Objects, sounds, images: how does human experience register in the ecosystem of the Greek feast? The interdisciplinary collective work titled “Xirómero/Dryland” by Thanasis Deligiannis, Elia Kalogianni, Yorgos Kyvernitis, Yannis Mihalopoulos, Fotini Papachristopoulou, Fotis Sagonas, and Kostas Chaikalis, as well as curator Panos Giannikopoulos, travels at the 60th International Art Exhibition – La Biennale di Venezia at Pavilion of Greece, powered by Onassis Culture.

Drawing upon the experience of the panighíria -local festivals- of mainland Greece, Thessaly and the area of Xirómero, “Xirómero/Dryland”, investigates the experience of a village festival by following its course from the village square all the way to its outskirts, and to the surrounding land. It consists of a piece of agricultural irrigation equipment which synchronizes the sound, video and lighting environments that make up the installation in real time. “Xirómero/Dryland” is a hybrid installation that embarks on a visual examination of the human experience within the ecosystem suggested by the Greek feast, from the center of a rural settlement to the ridges of the surrounding agricultural landscape. Utilizing tools and means from various artistic fields, a usable watering machine are transferred to the Greek Pavilion space as a central part of a spatial composition further comprised of a video installation, sound environments, lighting fixtures, and the element of water.


The artists say: “Between the fair, the underground clarinet shop, the field, the farm shed and the church are the lives, voices and imagination of folk musicians, and a whole world that goes along with them. There are of course those, men, but mostly women, who have stopped being part of this ever-renewing world. Their centrifugal journey is, in the background, the one that defined the contours of our project. The substrate is the experience and memory of one of us, who as a child watches and listens to the celebration from afar at night and sometimes sits on the hose of the sprinkler while it is being unrolled in a field in the Thessalian plain. With these thoughts and the primary intention to set in motion an open process of artistic research, we started at Margaroni Residency to explore the human experience of absence and presence in the ecosystem that creates the Greek festival. We traced the route from the centre of a provincial settlement to the edges of the agricultural landscape that surrounds it. We started from the square, where the festival is set up, on the slabs and concrete, from the festival and its economy, the working musicians and farmers, the poster, the tape, the electricity, the sound amplification, the space, the food, the children, the tree, the rain, the field, the tractor, the water, the watering machine, the soil, the cotton, the absence of a woman. In order to make this journey, we gathered in the countryside, in the streets, in former industrial spaces, where we tried out actions and materials, but also online, discussing on three-dimensional models, since all or some of the things that move us had to fit into the Greek pavilion in a way that left space for absence to speak. At a distance from the aesthetic processing of the objects that make up the installation – a gesture of unmediated performativity – the importance of the composition is emphasized: within a shell, similar on the outside to a church without a dome, which, having lost its internal hagiography, now resembles a rural warehouse, where machinery conjures up the agony of national representations. A shift between dominant and marginalized cultural object, which seems to create the intermediate space for the constitution of new meanings. Guided by sound and its materiality, with Xiromero/Dryland we seek a multi-sensory experience, proposing an allegorical geography that hears the fair and sees the water.”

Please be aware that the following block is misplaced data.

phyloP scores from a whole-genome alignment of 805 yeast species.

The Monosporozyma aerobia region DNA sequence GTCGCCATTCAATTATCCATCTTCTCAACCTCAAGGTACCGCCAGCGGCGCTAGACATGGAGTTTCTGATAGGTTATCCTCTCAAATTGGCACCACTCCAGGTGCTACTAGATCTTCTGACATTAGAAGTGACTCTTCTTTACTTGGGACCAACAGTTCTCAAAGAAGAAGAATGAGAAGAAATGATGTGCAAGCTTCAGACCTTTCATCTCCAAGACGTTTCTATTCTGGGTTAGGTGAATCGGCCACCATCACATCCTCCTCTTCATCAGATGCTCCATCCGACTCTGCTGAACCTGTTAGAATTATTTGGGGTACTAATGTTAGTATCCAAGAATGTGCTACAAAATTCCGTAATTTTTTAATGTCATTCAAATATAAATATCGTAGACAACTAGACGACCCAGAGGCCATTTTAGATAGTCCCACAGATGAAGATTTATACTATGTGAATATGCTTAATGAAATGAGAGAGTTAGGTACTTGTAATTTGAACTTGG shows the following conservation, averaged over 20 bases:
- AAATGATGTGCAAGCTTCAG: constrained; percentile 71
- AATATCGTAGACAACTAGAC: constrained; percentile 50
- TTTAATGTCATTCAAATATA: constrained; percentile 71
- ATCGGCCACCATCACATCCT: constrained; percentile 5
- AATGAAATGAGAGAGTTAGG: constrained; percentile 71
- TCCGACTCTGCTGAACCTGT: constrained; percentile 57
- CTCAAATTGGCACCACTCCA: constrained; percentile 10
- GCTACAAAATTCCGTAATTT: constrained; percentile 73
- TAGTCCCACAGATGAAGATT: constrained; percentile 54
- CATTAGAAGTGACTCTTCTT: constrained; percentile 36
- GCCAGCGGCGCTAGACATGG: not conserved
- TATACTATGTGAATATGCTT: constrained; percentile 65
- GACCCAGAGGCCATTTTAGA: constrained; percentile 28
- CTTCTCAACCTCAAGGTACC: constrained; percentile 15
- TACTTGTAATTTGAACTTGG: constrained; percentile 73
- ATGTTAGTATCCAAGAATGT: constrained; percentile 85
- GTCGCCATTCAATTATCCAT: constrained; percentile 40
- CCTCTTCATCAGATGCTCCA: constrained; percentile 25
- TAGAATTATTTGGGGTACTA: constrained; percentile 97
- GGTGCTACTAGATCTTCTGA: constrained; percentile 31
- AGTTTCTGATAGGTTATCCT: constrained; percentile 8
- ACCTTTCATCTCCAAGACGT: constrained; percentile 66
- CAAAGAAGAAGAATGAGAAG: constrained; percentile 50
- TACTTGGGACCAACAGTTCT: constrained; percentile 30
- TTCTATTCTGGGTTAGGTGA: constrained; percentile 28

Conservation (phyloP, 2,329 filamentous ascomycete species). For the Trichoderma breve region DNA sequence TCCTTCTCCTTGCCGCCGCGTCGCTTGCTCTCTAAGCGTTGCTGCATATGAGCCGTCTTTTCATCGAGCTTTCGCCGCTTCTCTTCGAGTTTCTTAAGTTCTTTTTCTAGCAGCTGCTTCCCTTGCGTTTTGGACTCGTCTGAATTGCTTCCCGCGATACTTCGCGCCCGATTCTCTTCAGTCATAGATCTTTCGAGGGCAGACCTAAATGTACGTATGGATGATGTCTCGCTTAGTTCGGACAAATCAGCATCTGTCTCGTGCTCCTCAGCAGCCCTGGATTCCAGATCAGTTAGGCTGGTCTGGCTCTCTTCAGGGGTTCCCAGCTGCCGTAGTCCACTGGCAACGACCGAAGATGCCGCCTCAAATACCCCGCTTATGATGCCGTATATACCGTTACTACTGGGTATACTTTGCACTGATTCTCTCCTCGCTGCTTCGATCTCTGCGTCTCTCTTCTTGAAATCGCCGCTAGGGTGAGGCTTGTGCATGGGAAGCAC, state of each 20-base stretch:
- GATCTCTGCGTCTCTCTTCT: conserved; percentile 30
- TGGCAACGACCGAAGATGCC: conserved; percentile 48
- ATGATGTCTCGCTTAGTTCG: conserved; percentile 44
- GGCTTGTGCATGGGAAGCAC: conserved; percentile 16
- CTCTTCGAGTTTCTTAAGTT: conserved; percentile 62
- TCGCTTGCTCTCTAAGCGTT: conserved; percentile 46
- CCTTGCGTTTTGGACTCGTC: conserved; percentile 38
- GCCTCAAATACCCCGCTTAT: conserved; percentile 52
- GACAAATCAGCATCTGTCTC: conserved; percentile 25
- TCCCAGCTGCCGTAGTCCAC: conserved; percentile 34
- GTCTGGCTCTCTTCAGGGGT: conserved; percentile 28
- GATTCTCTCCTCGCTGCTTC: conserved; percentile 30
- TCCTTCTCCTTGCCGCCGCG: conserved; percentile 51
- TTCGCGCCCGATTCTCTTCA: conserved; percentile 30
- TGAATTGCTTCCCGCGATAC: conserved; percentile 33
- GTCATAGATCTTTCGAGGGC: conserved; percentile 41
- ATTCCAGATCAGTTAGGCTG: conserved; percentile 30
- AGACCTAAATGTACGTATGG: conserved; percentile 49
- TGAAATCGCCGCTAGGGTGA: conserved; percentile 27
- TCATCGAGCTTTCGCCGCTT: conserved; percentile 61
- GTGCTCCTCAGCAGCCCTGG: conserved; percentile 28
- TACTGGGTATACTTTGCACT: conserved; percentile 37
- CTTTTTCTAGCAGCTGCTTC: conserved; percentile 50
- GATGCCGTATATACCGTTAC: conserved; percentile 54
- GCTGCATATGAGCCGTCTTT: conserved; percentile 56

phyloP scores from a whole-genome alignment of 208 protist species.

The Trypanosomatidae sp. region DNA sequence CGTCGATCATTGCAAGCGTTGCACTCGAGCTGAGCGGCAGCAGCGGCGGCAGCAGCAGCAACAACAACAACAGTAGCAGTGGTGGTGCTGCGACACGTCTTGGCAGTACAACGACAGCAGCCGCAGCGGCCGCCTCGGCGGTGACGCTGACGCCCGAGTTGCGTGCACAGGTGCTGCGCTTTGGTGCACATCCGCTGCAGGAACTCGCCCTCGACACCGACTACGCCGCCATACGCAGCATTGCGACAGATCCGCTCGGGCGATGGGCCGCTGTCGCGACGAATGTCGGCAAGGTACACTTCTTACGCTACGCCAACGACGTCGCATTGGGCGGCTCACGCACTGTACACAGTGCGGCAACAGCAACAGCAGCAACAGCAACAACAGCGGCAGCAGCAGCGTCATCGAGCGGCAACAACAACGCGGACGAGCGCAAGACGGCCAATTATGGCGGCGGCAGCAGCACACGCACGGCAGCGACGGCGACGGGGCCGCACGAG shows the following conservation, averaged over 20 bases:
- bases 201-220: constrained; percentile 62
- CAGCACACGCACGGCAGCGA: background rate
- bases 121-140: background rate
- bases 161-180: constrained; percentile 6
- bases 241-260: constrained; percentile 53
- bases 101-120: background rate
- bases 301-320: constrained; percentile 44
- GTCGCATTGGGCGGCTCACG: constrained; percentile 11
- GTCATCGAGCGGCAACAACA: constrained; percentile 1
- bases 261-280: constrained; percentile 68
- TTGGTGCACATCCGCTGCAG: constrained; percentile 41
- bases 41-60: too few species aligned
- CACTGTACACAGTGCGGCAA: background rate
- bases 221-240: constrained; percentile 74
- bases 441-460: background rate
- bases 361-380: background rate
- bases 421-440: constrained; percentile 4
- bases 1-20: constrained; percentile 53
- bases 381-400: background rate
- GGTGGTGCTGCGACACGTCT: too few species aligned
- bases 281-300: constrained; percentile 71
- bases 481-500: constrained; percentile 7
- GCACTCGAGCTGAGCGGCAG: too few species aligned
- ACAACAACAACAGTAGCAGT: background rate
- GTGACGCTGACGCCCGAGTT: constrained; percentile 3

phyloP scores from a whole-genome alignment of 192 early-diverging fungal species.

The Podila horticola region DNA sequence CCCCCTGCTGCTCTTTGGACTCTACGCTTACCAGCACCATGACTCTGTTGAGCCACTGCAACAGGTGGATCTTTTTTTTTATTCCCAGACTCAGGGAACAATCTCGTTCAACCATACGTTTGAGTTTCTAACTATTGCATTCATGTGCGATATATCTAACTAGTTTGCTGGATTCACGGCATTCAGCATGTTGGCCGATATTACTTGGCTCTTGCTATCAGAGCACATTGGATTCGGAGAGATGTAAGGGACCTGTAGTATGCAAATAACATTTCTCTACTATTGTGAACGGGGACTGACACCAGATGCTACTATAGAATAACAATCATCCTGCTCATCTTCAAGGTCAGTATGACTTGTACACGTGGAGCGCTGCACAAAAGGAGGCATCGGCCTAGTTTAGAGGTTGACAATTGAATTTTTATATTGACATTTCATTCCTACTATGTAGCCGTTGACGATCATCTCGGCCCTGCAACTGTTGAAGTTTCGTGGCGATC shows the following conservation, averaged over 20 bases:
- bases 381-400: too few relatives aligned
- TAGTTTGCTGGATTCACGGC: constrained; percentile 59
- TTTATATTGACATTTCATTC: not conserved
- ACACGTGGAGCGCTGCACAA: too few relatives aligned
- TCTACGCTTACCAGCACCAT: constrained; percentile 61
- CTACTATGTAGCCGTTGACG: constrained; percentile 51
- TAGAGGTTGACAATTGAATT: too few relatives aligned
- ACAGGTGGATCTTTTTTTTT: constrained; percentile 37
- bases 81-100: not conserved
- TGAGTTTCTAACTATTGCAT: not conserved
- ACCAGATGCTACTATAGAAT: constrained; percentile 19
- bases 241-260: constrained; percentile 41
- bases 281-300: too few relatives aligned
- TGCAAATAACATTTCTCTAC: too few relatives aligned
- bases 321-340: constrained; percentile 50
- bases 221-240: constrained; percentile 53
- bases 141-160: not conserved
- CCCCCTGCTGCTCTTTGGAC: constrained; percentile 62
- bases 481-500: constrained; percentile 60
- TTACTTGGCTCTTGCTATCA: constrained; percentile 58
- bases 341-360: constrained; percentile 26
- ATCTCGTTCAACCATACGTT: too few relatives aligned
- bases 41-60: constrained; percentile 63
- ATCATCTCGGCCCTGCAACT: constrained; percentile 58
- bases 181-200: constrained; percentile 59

The curator of the Greek Pavilion, Panos Giannikopoulos, notes: “In Xiromero/Dryland, pause and activation, centre and periphery, action, reaction or inertia are framed by the active gaze of the viewer who is invited to assist in the stitching of the contrasting material. The work is the result of group work. The artists question the limits of participation, hierarchies, the context of the production of a cultural product and its form, while trying to avoid a priori allocations of positions. The grid concerning the distinction between mind and body, subject and object is disrupted, while sensory experience comes before its cognitive function. Artistic practice does not respond to pure classifications, thus disarticulating cultural fields and merging them. The high and the low, artistic performance and festival, theatre and visual arts, entertainment, fiction and documentation, mourning, all seem to come together. There is no imitation, but escape from interpretation, while the cultural object is reconstructed and the body functions as a vehicle for being there and facing the functional everyday world, overriding exegetical theories and closed systems of reference: dance remains open.”

The 60th International Art Exhibition – La Biennale di Venezia, titled “Stranieri Ovunque – Foreigners Everywhere,” curated by Adriano Pedrosa, will be open from April 20th to November 24th at the Giardini and Arsenale venues.

Opening hours: Tuesday – Sunday: 11 am – 7 pm (from 20 April to 30 September) & 10 am – 6 pm (from 1 October to 24 November).


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